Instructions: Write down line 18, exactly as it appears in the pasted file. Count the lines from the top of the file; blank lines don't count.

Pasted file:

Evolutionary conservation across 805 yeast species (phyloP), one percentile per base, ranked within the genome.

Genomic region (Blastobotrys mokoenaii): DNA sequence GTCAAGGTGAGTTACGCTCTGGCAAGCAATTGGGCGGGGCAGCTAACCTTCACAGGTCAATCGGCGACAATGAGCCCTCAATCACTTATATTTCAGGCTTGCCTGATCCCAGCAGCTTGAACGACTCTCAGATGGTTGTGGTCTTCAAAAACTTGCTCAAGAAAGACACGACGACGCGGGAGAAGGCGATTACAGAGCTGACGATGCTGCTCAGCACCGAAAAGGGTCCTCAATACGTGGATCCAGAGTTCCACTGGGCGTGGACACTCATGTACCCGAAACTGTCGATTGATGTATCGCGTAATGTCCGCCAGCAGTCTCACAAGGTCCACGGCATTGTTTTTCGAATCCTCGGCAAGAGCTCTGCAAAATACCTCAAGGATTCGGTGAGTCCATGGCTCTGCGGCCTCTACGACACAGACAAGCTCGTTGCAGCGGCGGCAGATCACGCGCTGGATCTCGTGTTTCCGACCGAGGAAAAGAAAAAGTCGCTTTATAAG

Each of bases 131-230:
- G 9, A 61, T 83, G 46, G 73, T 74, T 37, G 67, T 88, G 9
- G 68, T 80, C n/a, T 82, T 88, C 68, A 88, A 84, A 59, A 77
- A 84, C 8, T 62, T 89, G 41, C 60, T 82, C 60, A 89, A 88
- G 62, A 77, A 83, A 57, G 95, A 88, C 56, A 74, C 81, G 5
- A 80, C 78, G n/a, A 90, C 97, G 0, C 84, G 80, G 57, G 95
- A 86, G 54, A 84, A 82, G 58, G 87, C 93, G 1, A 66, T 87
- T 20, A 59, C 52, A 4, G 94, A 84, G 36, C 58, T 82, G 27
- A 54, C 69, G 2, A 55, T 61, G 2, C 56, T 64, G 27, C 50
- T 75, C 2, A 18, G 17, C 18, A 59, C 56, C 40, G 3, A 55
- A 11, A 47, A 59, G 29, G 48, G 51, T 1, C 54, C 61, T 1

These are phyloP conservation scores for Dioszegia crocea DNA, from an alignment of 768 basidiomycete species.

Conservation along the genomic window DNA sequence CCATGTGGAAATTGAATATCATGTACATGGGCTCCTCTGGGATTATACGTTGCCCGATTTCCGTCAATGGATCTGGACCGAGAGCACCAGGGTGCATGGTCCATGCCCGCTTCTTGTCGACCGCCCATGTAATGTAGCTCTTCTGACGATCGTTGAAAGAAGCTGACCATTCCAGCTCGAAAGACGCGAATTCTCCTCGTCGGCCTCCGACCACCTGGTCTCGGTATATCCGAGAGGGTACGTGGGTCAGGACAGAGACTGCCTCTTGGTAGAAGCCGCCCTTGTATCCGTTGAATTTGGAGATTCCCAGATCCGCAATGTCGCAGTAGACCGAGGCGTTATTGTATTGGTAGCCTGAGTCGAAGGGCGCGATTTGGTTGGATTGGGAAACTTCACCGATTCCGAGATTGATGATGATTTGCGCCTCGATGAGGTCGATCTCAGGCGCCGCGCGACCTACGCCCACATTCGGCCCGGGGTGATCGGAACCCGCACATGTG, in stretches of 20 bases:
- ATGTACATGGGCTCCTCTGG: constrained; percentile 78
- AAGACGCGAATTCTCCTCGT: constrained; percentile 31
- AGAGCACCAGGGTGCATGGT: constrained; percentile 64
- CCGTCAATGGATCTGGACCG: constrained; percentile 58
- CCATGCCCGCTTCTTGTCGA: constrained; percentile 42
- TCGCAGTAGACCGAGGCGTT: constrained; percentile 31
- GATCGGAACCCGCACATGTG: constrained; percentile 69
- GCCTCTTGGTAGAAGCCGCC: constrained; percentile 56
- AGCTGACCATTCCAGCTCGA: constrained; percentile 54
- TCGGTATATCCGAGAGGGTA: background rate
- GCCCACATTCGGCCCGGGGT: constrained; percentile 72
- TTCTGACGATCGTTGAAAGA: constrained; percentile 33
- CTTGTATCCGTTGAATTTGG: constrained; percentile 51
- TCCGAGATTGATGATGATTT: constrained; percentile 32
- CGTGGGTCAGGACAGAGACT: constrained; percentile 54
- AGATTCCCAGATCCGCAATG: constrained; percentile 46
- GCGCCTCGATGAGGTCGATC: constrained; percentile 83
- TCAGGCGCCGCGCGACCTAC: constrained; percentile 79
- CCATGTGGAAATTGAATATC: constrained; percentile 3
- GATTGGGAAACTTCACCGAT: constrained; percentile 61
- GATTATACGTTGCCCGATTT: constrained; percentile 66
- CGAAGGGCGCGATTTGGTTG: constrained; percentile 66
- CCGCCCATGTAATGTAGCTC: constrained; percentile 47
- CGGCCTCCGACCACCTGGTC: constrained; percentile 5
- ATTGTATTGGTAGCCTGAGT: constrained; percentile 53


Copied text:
- AGAGCACCAGGGTGCATGGT: constrained; percentile 64